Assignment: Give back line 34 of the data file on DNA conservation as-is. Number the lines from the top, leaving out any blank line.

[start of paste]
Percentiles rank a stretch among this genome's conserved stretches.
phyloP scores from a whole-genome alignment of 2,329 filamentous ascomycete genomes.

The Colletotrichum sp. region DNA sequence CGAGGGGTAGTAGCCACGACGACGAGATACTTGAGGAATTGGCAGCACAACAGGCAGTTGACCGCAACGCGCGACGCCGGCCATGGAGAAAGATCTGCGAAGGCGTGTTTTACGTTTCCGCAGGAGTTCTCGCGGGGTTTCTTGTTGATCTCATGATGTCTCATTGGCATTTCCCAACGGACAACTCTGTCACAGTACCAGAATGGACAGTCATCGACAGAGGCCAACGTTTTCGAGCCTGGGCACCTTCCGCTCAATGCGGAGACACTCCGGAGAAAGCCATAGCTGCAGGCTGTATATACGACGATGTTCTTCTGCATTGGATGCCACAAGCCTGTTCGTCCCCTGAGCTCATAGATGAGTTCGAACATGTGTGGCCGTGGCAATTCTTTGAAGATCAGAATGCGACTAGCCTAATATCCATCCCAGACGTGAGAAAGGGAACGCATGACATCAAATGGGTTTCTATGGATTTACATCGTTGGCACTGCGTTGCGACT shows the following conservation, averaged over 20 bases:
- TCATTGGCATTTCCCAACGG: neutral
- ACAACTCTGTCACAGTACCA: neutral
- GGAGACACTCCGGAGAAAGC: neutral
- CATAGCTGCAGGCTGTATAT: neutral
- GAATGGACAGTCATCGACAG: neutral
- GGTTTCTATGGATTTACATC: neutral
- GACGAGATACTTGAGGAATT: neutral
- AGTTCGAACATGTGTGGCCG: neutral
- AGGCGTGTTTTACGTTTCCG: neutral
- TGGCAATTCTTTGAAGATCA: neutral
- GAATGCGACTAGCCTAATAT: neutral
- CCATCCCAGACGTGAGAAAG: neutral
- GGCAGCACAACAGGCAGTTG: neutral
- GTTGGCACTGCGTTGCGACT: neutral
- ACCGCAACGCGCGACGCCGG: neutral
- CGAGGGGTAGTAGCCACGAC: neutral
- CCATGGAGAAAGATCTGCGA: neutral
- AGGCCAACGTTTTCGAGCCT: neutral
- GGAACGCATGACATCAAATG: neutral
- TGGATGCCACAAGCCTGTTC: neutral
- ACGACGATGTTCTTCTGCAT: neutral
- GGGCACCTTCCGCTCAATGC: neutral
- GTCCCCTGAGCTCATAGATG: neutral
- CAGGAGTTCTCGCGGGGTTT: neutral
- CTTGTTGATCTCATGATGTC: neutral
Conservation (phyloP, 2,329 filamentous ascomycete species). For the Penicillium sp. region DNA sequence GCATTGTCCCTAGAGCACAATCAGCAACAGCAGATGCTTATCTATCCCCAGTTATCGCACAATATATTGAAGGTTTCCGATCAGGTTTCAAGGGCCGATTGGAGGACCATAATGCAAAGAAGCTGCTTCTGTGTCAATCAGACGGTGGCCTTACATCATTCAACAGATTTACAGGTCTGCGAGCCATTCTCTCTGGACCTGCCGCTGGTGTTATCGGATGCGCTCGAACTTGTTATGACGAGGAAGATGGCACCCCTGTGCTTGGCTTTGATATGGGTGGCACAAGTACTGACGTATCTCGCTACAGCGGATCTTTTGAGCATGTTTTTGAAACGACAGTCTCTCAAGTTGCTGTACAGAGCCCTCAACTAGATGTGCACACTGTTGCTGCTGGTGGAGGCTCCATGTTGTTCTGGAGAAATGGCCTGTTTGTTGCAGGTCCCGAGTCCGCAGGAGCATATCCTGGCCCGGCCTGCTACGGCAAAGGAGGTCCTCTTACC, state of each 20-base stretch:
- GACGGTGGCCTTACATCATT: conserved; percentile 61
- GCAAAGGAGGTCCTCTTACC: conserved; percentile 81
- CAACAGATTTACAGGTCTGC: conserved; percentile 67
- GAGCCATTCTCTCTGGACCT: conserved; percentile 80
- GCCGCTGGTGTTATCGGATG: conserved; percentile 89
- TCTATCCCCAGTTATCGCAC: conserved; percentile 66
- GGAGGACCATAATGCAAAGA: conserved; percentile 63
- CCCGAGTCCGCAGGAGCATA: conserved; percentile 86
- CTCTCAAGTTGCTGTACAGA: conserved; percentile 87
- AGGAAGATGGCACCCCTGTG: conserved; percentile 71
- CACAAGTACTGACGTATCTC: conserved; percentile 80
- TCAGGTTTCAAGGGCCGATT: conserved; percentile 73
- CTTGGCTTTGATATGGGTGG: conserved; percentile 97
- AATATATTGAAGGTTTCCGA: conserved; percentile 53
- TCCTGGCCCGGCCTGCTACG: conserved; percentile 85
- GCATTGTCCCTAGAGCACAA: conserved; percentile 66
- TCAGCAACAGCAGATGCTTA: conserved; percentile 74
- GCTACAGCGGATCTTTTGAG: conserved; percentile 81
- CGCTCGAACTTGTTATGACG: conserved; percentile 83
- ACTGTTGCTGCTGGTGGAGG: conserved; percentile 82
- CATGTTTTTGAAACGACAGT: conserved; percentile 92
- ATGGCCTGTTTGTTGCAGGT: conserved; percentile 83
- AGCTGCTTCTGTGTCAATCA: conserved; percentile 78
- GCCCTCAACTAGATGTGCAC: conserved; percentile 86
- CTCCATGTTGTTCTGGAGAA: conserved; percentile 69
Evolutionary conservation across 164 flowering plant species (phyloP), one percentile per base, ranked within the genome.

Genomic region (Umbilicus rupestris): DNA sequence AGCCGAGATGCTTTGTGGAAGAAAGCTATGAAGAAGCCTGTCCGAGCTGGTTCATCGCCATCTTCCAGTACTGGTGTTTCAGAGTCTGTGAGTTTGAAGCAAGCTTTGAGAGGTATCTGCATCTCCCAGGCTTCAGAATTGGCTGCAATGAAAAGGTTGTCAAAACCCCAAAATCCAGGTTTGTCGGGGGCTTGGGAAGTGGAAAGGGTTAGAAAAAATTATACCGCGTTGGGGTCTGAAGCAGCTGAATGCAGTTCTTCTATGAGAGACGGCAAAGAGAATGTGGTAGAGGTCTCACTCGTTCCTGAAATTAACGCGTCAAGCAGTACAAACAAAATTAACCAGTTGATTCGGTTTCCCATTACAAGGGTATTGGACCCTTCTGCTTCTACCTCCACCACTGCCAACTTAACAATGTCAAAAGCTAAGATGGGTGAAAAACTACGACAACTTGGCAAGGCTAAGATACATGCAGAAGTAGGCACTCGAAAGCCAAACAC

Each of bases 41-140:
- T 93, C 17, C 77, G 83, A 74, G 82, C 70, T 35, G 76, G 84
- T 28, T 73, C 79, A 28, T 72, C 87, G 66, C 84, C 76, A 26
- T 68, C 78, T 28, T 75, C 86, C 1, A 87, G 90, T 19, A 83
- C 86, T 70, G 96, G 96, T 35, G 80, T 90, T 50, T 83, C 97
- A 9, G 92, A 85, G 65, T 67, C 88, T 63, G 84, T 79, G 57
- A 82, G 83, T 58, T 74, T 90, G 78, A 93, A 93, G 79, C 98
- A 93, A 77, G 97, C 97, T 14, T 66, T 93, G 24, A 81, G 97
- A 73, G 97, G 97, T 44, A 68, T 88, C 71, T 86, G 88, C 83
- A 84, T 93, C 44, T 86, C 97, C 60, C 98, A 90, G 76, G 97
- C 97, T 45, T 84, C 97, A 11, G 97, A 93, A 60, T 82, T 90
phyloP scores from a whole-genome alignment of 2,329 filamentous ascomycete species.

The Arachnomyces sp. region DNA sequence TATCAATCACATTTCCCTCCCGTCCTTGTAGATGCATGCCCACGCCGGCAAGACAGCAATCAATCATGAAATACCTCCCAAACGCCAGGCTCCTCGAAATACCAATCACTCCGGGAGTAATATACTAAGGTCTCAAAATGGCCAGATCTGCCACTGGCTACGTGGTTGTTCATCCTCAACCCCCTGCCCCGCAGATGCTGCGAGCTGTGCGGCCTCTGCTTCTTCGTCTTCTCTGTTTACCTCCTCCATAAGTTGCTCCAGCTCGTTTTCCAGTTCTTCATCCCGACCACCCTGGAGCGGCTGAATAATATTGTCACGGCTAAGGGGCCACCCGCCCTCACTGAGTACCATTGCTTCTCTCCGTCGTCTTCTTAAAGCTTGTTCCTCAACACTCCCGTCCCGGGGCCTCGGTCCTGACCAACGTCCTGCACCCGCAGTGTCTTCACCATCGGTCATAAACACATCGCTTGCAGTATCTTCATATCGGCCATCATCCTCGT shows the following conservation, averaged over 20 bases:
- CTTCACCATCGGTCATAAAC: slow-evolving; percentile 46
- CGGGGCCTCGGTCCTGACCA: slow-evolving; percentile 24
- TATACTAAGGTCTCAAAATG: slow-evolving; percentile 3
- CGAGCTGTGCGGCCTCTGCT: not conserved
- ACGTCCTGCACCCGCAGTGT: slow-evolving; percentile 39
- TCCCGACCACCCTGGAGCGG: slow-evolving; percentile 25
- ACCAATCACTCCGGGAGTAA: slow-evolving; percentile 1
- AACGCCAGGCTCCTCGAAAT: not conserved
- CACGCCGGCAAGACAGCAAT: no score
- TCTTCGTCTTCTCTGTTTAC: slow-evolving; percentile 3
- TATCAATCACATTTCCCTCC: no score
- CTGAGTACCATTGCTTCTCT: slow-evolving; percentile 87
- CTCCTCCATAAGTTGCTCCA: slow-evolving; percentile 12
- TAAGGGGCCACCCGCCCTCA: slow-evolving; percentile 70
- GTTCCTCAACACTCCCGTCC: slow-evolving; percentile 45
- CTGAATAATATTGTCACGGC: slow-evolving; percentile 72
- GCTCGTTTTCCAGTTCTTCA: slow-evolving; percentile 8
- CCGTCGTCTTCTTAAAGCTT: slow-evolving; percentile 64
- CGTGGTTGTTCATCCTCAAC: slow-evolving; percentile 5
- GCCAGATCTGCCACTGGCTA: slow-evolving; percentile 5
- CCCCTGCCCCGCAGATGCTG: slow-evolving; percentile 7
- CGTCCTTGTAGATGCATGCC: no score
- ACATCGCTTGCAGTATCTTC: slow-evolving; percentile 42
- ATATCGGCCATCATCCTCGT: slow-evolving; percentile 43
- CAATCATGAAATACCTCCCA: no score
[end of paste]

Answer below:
- GCCGCTGGTGTTATCGGATG: conserved; percentile 89